hand, an independent state is bound to respect these rights 
in other states.^ All sovereign states are, in the eye of 
international law, equally entitled to claim such rights and 
equally bound to perform such duties. 

Speaking historically, the principle of the equality of sov- 
ereign states has not been fully enforced in cases where 
an aggressive state infringed the sovereign rights of a 
fed>le state. International society, composed of independ- 
ent sovereign states, could not establish a '^ common su- 
perior" or universal sovereign which might theoretically 
administer international justice. On the contrary, it has 
been left to independent states to interpret and execute in- 

^ As to the distinction between intenuil and external sovereignty, sec 
Wlieston, Elements of International Law, part i, diap. ii, par. 5. Heff- 
«er, Vdlkerrecht (6th edition), p. 40. Meyer, Deutsches Staatsrecht 
(edition of 1878), p. 10. Holkuic^ Jutisprudence (pth edition), p. 47. 

*The "ins gentium was not law international, but law universal." 
Walker, The Science of International Law, p. 62.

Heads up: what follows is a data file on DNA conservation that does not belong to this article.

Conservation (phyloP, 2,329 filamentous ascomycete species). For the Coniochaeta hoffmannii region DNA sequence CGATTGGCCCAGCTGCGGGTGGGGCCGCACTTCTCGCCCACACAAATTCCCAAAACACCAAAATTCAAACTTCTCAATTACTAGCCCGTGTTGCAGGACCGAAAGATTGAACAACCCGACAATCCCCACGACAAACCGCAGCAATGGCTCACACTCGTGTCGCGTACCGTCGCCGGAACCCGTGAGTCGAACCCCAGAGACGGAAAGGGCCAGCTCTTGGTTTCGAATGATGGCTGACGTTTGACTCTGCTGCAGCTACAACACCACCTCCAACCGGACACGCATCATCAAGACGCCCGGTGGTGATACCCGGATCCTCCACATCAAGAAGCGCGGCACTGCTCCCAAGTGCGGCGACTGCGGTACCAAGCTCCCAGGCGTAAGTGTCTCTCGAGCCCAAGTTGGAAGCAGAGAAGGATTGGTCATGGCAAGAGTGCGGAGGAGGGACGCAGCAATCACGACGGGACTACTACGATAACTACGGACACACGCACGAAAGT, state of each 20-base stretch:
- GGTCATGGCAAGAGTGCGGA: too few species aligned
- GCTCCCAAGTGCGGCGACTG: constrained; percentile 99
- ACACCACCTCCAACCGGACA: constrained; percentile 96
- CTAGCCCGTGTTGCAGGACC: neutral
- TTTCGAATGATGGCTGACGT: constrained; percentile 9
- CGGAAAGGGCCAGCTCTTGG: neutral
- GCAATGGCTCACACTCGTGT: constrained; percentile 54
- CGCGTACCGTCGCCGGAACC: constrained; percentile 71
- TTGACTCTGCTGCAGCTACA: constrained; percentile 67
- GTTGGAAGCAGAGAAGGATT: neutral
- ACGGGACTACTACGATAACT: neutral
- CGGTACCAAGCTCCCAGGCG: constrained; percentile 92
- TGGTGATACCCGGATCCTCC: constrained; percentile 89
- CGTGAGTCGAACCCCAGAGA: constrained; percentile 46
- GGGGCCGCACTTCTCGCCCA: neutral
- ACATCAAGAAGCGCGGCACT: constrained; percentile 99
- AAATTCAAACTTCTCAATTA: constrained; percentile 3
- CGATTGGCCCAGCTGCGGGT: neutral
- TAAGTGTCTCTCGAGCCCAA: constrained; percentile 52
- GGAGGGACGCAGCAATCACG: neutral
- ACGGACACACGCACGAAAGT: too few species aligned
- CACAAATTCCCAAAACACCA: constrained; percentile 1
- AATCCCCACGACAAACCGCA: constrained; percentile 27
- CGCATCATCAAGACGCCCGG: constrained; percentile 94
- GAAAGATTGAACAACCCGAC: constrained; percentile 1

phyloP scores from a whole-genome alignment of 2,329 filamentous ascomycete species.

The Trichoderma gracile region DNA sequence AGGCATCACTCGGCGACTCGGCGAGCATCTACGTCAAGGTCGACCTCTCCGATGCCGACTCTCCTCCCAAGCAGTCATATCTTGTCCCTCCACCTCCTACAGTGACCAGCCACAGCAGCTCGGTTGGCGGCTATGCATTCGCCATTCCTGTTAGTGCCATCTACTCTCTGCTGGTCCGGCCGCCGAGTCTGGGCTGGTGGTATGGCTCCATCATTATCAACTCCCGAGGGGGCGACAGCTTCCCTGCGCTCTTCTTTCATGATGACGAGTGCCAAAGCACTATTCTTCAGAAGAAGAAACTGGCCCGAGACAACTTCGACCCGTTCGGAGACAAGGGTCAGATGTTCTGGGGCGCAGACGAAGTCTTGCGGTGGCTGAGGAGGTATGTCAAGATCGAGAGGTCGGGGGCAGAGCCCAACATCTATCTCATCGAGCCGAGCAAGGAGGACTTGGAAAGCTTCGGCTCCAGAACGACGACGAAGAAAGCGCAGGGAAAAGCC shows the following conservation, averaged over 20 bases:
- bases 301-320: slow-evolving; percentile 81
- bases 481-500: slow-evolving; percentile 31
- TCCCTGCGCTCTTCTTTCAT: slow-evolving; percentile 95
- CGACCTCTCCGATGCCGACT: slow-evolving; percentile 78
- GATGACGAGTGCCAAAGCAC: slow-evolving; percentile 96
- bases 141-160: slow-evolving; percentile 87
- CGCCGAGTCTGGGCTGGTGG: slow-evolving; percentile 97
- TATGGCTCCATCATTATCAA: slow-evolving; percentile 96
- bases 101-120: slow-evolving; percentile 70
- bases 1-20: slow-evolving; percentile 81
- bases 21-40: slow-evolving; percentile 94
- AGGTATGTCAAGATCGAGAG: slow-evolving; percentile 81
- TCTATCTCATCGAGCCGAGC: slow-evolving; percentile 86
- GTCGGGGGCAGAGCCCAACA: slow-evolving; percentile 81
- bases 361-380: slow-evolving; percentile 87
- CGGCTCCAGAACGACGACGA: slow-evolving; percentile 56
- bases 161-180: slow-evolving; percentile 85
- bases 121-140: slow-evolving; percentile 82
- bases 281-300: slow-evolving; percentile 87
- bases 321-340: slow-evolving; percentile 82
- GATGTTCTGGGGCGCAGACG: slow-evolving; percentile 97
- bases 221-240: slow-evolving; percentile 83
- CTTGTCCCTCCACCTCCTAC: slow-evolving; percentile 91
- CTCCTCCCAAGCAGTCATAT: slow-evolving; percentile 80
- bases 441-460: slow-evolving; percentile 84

* Wheaton, Elements of International Law, part ii, chap, i, par. 4. 

* Hall, International Law (4th edition), p. 45. 


tcraational law by themselves, separately or corporately. 
Under such circumstances, an aggressive state would assert 
its selfishness at the expense of a weaker state. The mem- 
bers of the international society, however, have not been so 
indulgent as to give a free hand to the aggressor. When 
the occasion arises, certain states, called the "great 
powers," ^ exercise their influence in international politics 
for the general interests of international society without 
violating the l^al equality of the weaker states. They have 
not hesitated even to undertake intervention in affairs be-